Boardwalk to be installed at Jeffrey’s Beach

Posted on Nov 26 2019

Access to Jeffrey’s Beach in Talafofo is about to get better with the Bureau of Environmental and Coastal Quality’s Jeffrey’s Beach Boardwalk Project. (L. MAURIN)

Jeffrey’s Beach in Talofofo will soon have a much-needed facelift.

To enhance its shoreline and to increase public access to beaches, the Bureau of Environmental and Coastal Quality, through its Division of Coastal Resources Management, is currently working on the Jeffrey’s Beach Boardwalk Project, which involves installing a parking lot and a boardwalk into the beach.

Jeffrey’s Beach is becoming a very popular tourist site and that has led to trucks and cars that drive to the beach all day and every day, causing sedimentation.

“We have a big problem with people driving on the beach at Jeffrey’s Beach. It is an important habitat for threatened species that are indigenous to the Northern Mariana Islands,” said DCRM communications specialist Mallory Muña.

“Because Jeffrey’s Beach has one of the largest streams in the CNMI, we are working on creating a boardwalk to stop people from driving into it,” Muña added.

Jeffrey’s Beach is one of the 18 beaches along the coastline of Saipan that was recently assessed for BECQ-DCRM by Sea Engineering, Inc. on their vulnerability to coastal erosion. The project was part of the Saipan Shoreline Access and Shoreline Enhancement Assessment in 2018.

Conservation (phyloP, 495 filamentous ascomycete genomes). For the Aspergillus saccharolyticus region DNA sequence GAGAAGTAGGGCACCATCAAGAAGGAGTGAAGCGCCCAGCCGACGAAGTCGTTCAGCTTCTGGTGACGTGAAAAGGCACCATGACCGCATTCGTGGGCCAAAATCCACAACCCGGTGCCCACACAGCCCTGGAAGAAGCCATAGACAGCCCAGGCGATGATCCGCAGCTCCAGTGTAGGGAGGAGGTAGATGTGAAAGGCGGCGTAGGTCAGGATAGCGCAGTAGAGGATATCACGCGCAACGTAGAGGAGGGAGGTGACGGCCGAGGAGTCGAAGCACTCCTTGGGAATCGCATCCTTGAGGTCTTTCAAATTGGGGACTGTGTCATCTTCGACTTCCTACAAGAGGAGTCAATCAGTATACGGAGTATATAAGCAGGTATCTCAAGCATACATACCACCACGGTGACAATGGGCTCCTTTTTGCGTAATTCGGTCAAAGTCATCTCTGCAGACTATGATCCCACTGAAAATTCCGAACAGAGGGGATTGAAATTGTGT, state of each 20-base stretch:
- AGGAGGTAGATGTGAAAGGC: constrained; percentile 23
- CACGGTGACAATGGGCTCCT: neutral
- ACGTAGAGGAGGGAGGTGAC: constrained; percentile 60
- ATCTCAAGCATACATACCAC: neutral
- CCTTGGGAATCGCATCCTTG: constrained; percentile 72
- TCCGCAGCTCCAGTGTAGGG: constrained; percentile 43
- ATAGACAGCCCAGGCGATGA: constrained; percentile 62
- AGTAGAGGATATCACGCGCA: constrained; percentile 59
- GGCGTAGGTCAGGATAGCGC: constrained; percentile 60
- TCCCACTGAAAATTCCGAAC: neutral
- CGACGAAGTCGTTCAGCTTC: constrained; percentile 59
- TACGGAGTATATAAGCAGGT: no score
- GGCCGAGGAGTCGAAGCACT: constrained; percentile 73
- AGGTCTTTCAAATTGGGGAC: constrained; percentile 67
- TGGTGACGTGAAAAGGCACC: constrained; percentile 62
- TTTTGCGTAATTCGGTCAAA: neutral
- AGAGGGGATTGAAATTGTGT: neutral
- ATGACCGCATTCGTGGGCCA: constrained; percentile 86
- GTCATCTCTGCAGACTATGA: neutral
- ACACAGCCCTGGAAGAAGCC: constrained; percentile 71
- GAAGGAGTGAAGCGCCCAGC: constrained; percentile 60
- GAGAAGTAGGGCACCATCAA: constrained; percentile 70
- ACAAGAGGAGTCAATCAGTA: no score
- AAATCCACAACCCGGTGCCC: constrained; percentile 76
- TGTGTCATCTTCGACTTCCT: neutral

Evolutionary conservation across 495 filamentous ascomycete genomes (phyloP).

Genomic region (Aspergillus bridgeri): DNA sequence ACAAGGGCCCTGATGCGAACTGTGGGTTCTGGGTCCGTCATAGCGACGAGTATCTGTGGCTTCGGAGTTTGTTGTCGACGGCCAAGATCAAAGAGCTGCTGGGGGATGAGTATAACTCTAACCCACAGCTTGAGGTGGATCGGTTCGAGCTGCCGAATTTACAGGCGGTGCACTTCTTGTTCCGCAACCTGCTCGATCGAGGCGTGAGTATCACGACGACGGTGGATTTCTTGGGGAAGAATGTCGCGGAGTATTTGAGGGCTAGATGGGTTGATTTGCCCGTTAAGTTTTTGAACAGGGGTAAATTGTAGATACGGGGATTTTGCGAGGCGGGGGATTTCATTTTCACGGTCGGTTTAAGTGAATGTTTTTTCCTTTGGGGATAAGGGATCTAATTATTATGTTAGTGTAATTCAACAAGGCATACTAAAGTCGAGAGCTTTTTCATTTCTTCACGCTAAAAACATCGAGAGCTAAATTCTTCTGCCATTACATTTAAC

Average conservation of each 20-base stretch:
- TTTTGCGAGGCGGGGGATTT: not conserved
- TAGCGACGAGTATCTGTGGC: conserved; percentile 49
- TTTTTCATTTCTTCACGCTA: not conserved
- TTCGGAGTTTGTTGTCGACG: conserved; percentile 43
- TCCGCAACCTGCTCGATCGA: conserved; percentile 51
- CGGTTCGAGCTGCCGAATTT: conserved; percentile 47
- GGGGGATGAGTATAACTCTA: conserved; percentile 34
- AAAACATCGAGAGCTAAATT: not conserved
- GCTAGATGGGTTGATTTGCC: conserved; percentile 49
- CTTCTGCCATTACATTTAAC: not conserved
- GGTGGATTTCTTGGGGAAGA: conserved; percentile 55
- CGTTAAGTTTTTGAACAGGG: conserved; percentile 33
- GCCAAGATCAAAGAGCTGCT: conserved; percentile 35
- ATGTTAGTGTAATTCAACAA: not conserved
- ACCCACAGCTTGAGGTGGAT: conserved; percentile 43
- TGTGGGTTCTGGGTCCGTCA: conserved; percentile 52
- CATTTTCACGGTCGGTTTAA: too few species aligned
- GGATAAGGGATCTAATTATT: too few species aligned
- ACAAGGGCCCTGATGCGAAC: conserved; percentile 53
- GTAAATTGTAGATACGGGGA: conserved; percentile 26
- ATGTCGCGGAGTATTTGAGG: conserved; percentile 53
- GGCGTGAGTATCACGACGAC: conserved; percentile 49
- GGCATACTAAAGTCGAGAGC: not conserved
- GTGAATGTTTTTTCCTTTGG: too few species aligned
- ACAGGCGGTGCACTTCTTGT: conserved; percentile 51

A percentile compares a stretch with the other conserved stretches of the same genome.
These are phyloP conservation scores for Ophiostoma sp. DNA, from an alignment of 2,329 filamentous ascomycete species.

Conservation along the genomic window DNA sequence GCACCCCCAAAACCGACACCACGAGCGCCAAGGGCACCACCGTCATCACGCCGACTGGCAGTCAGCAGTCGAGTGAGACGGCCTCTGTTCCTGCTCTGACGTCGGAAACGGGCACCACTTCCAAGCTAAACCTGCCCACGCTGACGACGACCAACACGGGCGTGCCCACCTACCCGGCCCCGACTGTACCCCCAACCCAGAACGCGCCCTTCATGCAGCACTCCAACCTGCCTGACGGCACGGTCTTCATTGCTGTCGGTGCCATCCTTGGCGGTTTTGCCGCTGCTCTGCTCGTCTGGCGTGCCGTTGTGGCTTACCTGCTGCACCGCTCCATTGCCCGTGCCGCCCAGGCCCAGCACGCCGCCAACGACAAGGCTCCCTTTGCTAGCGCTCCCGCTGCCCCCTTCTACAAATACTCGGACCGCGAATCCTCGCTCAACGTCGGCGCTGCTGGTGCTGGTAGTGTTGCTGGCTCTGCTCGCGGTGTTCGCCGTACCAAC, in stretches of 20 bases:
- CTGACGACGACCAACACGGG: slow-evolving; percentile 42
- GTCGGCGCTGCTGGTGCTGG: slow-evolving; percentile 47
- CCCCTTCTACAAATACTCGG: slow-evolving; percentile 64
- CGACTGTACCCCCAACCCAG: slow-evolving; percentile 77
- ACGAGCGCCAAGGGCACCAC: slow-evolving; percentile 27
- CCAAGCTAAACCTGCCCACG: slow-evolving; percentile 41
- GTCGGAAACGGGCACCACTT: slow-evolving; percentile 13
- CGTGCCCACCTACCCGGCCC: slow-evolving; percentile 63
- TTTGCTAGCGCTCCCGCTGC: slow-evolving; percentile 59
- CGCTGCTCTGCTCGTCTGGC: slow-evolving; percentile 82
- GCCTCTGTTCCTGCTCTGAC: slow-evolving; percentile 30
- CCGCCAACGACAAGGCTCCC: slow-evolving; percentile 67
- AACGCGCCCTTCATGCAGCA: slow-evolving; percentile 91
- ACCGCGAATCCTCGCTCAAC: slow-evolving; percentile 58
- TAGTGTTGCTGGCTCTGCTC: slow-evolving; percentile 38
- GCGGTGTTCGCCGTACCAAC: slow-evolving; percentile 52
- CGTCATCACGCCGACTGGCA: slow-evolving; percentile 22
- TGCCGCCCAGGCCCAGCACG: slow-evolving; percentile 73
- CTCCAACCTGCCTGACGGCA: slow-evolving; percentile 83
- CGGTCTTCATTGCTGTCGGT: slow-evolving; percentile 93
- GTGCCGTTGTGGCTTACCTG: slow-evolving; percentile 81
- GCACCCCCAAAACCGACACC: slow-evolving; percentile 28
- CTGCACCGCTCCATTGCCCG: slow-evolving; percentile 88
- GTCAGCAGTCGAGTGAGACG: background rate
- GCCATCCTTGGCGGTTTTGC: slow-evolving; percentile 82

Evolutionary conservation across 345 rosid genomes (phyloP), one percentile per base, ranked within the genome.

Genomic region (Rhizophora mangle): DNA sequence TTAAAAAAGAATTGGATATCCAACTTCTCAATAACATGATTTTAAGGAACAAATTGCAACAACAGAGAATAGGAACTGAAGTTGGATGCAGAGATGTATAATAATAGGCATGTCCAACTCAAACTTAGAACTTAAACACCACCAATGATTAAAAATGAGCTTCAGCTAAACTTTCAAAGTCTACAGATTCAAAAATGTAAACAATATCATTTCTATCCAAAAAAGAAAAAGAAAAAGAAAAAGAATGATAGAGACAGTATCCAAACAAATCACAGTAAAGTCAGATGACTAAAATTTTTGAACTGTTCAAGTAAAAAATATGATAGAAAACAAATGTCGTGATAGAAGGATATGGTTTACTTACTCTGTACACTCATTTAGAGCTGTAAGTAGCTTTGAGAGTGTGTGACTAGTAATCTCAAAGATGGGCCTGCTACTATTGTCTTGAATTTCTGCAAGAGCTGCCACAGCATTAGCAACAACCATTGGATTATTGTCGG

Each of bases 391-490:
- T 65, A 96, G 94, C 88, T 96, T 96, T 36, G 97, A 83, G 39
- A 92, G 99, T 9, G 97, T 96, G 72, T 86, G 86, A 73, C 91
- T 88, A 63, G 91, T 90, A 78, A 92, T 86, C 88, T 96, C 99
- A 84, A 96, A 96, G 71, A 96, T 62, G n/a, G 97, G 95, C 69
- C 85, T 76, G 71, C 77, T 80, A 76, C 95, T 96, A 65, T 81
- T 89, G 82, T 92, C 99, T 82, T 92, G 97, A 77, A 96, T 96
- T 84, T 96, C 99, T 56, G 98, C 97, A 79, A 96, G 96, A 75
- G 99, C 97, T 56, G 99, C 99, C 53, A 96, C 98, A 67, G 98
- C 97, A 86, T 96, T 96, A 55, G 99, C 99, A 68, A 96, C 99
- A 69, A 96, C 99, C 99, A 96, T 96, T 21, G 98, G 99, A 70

Identified issues included limited access to the beach, lack of amenities, and the extensive amount of marine debris along the shoreline.

Access to Jeffrey’s Beach in Talafofo is about to get better with the planned Jeffrey’s Beach Boardwalk Project. (L. MAURIN)

The assessment also reports that parking and walking along Route 36, the only access to Jeffrey’s Beach, is dangerous, and there are also concerns regarding water quality in the Talofofo Stream drainage.

“The road is bad, but the tourists don’t care. Right now, there’s a road that goes in, and there’s like a parking area, but it’s not,” Muna said.

“The problem that we are seeing is people don’t just stop there. They want to drive onto the beach for some reason, which harms the entire ecosystem, and it makes it so that the stream cannot flow out into the ocean. There’s water quality issues there too,” Muña added.

The Jeffrey’s Beach Project is going to install a parking lot and a walking-only boardwalk into the beach itself. The boardwalk is intended to prohibit vehicular traffic, to allow vegetation to recover, and to stabilize the degraded road, which would reduce sediment run-off.

A Nature Walk will also be created, with information about the ecosystem and the different species that live in Jeffrey’s Beach, among others.

Iva Maurin | Author
Iva Maurin is a communications specialist with environment and community outreach experience in the Philippines and in California. She has a background in graphic arts and is the Saipan Tribune’s community and environment reporter. Contact her at
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